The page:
Dior’s ‘Nose’ on Perfume and Process
The house’s master perfumer describes how tons of flowers grown in the south of France are concentrated into fragrance.
GRASSE, France — Smell is the most powerful of all the senses. Even the merest whiff of a fragrance can conjure childhood memories otherwise long forgotten.
For François Demachy, perfumer for Parfums Christian Dior, there is one smell that transports him to his boyhood in Grasse in the south of France. “The smell of lavender for me is a memory of very clean linens,” he said. “My grandmother would whiten her sheets by putting them out on the grass to dry in the sun.”
Mr. Demachy still works in Grasse today. The medieval town, nestled high in the Provençal hills between sea and mountains, possesses the ideal sun-soaked climate and fertile soil for flowers like lavender, Rose de Mai and jasmine, which have made it the perfume capital of the world.
In an interview during the September jasmine harvest, Mr. Demachy, who won’t disclose his age, explained the neuroscience. “In order to remember a smell, because it’s so abstract, your brain has to remember everything around it: the place, the light, the colors, everything,” he said. “The smell is even in your brain. It’s very precise in your memory, much more so than any image.”
The location of his office also happens to trigger childhood memories. As a 10-year-old, he remembers playing at a friend’s house in the same neighborhood as his father’s pharmacy.
Today that house is called Les Fontaines Parfumées, a magnificent terra-cotta pink 17th century villa that Dior’s parent company, LVMH Moët Hennessy Louis Vuitton, bought in 2013 and restored to its former glory. Surrounded by a garden containing more than 350 flowers and plants that provide a sensual source of inspiration, the elegant building is shared by Dior and Louis Vuitton, which recently returned to fragrance after a 70-year hiatus.
An antidote to the business of the global fragrance industry, which according to Euromonitor recorded sales of $46.5 billion in 2016, there is a strong sense of family spirit in the building.
Mr. Demachy’s office is along the corridor from that of Jacques Cavallier Belletrud, Louis Vuitton’s master perfumer. It was Mr. Cavallier Belletrud’s father who was responsible for teaching Mr. Demachy how to make perfume during his 10-year apprenticeship at Charabot, a local fragrance company. “I’ve known Jacques since he was a kid,” Mr. Demachy said.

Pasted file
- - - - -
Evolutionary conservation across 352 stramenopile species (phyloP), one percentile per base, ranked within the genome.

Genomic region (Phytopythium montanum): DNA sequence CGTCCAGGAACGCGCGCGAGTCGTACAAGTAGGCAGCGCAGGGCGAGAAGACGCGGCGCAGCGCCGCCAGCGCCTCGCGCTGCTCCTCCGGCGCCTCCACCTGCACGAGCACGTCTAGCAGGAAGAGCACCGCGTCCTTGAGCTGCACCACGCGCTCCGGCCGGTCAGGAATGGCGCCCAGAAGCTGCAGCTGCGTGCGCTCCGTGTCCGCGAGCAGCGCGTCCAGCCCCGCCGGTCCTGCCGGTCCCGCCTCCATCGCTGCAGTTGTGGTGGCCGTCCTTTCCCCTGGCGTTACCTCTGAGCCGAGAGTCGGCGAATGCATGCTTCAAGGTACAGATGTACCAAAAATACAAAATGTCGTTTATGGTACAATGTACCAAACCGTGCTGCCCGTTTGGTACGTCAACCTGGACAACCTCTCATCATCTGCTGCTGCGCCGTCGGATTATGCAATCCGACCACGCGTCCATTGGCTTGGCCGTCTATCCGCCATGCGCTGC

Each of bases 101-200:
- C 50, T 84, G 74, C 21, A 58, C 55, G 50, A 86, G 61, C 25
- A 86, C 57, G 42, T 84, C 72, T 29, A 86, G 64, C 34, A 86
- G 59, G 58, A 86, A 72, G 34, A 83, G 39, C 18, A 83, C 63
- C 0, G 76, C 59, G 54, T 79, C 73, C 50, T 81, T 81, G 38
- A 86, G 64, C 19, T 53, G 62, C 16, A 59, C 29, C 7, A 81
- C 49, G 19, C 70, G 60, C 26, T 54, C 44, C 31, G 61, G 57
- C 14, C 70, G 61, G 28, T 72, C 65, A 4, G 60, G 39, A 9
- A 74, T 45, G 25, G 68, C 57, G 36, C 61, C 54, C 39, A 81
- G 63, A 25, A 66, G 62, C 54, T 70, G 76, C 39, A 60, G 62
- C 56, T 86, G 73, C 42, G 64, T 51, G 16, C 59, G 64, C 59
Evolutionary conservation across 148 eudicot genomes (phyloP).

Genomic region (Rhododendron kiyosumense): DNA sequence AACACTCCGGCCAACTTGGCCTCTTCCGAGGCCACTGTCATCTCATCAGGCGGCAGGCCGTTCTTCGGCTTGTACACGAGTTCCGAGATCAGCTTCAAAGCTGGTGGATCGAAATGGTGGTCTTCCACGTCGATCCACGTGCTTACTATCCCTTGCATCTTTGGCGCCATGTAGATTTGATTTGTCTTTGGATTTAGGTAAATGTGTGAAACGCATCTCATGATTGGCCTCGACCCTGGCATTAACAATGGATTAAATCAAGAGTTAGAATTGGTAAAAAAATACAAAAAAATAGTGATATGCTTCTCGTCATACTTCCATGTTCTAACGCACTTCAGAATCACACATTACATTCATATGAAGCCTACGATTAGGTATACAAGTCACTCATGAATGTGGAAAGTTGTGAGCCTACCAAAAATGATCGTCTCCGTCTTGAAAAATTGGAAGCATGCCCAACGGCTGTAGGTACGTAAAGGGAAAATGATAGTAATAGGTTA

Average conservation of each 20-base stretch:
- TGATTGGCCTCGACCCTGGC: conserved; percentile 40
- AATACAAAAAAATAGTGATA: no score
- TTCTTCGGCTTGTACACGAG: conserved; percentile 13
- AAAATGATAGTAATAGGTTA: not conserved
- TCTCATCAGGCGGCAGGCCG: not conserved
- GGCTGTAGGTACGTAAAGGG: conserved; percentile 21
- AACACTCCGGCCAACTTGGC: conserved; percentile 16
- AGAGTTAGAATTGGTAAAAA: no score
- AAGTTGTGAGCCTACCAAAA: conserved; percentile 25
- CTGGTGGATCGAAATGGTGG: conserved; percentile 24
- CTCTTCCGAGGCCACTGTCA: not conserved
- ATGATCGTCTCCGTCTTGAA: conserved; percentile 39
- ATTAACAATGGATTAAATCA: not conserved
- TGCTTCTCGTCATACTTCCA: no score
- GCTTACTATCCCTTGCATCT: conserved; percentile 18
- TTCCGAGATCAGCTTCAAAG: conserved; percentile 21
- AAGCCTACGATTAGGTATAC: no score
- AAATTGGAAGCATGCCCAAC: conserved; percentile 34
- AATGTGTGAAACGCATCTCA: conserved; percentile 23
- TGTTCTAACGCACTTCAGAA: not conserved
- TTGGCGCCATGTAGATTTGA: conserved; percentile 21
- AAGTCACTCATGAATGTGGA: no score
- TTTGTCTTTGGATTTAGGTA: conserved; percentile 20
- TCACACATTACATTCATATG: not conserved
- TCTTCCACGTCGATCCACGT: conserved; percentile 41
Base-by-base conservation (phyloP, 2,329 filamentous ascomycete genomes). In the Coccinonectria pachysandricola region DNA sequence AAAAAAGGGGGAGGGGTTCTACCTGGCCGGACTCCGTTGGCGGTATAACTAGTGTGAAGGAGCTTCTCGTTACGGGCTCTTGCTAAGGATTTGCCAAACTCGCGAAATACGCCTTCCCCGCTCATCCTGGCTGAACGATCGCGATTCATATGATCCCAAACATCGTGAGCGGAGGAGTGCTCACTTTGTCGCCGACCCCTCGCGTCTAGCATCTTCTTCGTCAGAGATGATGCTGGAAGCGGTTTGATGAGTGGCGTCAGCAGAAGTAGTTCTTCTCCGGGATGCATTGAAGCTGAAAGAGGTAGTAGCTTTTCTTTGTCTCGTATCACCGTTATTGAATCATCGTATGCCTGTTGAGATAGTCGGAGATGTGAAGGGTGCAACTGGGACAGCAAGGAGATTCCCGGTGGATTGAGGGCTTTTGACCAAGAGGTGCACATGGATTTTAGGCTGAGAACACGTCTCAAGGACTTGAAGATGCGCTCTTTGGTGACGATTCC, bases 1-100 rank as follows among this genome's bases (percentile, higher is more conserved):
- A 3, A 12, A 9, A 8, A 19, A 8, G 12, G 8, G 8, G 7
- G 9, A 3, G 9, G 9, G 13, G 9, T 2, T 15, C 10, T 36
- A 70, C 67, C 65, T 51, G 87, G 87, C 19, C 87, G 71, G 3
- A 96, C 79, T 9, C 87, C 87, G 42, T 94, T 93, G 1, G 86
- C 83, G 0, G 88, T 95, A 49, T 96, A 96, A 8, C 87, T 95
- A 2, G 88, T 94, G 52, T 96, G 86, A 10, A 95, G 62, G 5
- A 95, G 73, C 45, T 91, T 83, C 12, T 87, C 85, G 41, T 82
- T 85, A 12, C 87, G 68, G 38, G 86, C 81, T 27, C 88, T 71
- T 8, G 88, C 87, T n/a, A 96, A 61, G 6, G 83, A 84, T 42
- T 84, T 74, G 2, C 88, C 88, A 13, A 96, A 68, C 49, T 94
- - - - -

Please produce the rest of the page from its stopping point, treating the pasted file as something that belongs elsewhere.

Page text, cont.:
In November Dior introduced Mr. Demachy’s latest creation, J’Adore L’Or essence de parfum, a highly concentrated perfume priced at $140 for 1.35 ounces. He created J’Adore L’Or in 2010, itself a more intense version of the 1999 J’Adore original.
(While LVMH’s 2016 annual report did not disclose the revenue for Dior perfumes, the global giant’s perfume and cosmetics group realized sales of 4.95 billion euros ($5.9 billion), an increase of 6 percent from the previous year.)
So, given the overwhelming number of raw ingredients (some 2,000) lined up in bottles that glow in the late afternoon sunlight in his top-secret, state-of-the-art laboratory, how does he go about creating a new fragrance?
At the beginning, Mr. Demachy said, it is a solitary process. “First, what I think is very important for a perfume is to have what we call in France a ‘fil rouge,’ a trail to follow,” he said. “You don’t make a perfume just by blending some raw materials. No, you have to think before. You have to have one idea or know where you want to go.”
From there, it is a matter of experimentation and may take several months. Mr. Demachy estimated that in a single day he routinely samples more than 150 ingredients. The more delicate ingredients are in refrigerators, close at hand. The most potent, potentially overpowering ones, like leather, are kept in a specially vented area to prevent contamination.
“There are no rules; it’s pure creation,” he said. “An average perfume will contain 30 ingredients or so. Some have much less, some much more.”